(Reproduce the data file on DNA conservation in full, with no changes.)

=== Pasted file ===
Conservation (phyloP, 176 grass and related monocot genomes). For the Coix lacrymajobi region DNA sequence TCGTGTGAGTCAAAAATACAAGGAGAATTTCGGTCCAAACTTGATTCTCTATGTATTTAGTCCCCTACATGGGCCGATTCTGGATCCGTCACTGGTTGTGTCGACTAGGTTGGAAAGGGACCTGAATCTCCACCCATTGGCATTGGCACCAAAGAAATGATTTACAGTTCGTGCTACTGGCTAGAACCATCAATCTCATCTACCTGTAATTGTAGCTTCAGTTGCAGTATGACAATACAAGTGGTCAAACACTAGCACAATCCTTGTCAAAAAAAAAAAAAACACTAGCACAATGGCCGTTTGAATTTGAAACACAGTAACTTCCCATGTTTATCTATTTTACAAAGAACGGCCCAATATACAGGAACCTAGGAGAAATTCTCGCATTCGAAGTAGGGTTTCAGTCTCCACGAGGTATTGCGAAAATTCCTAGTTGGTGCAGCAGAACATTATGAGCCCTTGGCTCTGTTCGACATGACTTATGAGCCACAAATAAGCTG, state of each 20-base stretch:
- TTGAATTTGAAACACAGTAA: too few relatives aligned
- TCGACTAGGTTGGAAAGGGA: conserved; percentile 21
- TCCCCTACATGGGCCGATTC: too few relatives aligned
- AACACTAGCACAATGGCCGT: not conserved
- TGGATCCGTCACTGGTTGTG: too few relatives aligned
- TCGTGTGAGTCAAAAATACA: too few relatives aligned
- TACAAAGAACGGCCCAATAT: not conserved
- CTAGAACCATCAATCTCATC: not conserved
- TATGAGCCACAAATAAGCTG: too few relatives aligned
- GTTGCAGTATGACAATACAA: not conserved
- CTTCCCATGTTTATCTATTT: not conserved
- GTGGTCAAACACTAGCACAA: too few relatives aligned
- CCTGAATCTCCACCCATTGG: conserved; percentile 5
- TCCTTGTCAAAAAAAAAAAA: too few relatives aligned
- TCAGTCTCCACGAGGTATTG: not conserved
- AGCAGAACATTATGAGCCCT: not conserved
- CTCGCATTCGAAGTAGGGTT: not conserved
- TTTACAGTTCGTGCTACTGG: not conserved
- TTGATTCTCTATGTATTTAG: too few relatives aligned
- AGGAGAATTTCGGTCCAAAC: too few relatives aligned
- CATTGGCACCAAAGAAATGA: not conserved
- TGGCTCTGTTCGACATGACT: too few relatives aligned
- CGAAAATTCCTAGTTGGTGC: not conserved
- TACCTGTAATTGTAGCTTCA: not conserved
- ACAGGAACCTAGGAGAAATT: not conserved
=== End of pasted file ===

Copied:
Conservation (phyloP, 176 grass and related monocot genomes). For the Coix lacrymajobi region DNA sequence TCGTGTGAGTCAAAAATACAAGGAGAATTTCGGTCCAAACTTGATTCTCTATGTATTTAGTCCCCTACATGGGCCGATTCTGGATCCGTCACTGGTTGTGTCGACTAGGTTGGAAAGGGACCTGAATCTCCACCCATTGGCATTGGCACCAAAGAAATGATTTACAGTTCGTGCTACTGGCTAGAACCATCAATCTCATCTACCTGTAATTGTAGCTTCAGTTGCAGTATGACAATACAAGTGGTCAAACACTAGCACAATCCTTGTCAAAAAAAAAAAAAACACTAGCACAATGGCCGTTTGAATTTGAAACACAGTAACTTCCCATGTTTATCTATTTTACAAAGAACGGCCCAATATACAGGAACCTAGGAGAAATTCTCGCATTCGAAGTAGGGTTTCAGTCTCCACGAGGTATTGCGAAAATTCCTAGTTGGTGCAGCAGAACATTATGAGCCCTTGGCTCTGTTCGACATGACTTATGAGCCACAAATAAGCTG, state of each 20-base stretch:
- TTGAATTTGAAACACAGTAA: too few relatives aligned
- TCGACTAGGTTGGAAAGGGA: conserved; percentile 21
- TCCCCTACATGGGCCGATTC: too few relatives aligned
- AACACTAGCACAATGGCCGT: not conserved
- TGGATCCGTCACTGGTTGTG: too few relatives aligned
- TCGTGTGAGTCAAAAATACA: too few relatives aligned
- TACAAAGAACGGCCCAATAT: not conserved
- CTAGAACCATCAATCTCATC: not conserved
- TATGAGCCACAAATAAGCTG: too few relatives aligned
- GTTGCAGTATGACAATACAA: not conserved
- CTTCCCATGTTTATCTATTT: not conserved
- GTGGTCAAACACTAGCACAA: too few relatives aligned
- CCTGAATCTCCACCCATTGG: conserved; percentile 5
- TCCTTGTCAAAAAAAAAAAA: too few relatives aligned
- TCAGTCTCCACGAGGTATTG: not conserved
- AGCAGAACATTATGAGCCCT: not conserved
- CTCGCATTCGAAGTAGGGTT: not conserved
- TTTACAGTTCGTGCTACTGG: not conserved
- TTGATTCTCTATGTATTTAG: too few relatives aligned
- AGGAGAATTTCGGTCCAAAC: too few relatives aligned
- CATTGGCACCAAAGAAATGA: not conserved
- TGGCTCTGTTCGACATGACT: too few relatives aligned
- CGAAAATTCCTAGTTGGTGC: not conserved
- TACCTGTAATTGTAGCTTCA: not conserved
- ACAGGAACCTAGGAGAAATT: not conserved